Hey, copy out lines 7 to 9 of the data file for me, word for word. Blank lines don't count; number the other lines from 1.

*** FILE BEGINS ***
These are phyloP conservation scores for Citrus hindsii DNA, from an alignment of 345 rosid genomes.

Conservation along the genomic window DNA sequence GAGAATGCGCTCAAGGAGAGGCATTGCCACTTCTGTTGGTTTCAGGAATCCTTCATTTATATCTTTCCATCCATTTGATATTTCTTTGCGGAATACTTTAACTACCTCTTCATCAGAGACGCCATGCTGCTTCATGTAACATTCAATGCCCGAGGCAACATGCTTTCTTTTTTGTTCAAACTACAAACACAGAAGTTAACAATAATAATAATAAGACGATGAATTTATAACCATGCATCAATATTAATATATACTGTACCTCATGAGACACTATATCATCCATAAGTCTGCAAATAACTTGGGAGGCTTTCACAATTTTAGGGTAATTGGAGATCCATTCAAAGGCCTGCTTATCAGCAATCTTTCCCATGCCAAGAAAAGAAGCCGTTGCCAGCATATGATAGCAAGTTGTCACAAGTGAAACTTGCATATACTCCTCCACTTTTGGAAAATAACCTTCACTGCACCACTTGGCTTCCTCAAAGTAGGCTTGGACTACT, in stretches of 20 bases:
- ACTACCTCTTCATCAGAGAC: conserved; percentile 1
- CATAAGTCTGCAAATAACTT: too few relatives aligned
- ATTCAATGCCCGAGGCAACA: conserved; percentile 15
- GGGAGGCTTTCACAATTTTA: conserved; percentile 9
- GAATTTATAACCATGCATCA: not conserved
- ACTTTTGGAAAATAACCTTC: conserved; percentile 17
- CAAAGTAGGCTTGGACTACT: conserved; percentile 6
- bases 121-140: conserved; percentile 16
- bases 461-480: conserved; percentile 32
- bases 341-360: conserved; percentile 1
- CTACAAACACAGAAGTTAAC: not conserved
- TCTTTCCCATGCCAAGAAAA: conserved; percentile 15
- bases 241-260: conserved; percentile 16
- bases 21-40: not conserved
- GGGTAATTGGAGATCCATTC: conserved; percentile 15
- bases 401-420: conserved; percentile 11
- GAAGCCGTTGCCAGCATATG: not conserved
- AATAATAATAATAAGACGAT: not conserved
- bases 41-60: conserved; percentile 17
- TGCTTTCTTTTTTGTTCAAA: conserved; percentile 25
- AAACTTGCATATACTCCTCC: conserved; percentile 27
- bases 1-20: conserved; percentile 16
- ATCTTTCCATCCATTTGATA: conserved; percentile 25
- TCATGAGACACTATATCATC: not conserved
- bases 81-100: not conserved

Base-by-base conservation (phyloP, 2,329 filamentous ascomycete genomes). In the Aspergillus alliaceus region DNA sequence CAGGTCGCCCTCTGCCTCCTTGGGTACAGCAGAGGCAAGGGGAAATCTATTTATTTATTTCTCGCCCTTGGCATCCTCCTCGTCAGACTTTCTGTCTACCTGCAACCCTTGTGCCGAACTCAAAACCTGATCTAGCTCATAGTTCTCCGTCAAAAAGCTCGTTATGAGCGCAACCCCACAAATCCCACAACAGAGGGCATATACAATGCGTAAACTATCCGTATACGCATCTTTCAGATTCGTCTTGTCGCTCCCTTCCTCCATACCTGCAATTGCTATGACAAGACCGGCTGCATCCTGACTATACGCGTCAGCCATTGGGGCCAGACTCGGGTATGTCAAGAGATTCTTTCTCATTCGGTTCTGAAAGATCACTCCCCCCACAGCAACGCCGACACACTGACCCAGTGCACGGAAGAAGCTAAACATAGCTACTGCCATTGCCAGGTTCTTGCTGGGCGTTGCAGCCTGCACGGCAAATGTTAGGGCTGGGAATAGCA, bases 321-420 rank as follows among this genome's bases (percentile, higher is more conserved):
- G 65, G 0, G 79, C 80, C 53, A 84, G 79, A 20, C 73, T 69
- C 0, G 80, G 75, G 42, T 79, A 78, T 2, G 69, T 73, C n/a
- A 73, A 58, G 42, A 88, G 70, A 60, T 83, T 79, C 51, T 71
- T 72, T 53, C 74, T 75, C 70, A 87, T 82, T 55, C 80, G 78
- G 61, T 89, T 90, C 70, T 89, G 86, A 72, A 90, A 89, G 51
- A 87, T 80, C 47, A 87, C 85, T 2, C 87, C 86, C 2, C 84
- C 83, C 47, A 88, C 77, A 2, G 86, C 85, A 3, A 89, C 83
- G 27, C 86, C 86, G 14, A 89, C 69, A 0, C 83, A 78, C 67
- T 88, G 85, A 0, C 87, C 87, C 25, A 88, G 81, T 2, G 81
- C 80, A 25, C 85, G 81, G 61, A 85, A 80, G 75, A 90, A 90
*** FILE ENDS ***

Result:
- GAATTTATAACCATGCATCA: not conserved
- ACTTTTGGAAAATAACCTTC: conserved; percentile 17
- CAAAGTAGGCTTGGACTACT: conserved; percentile 6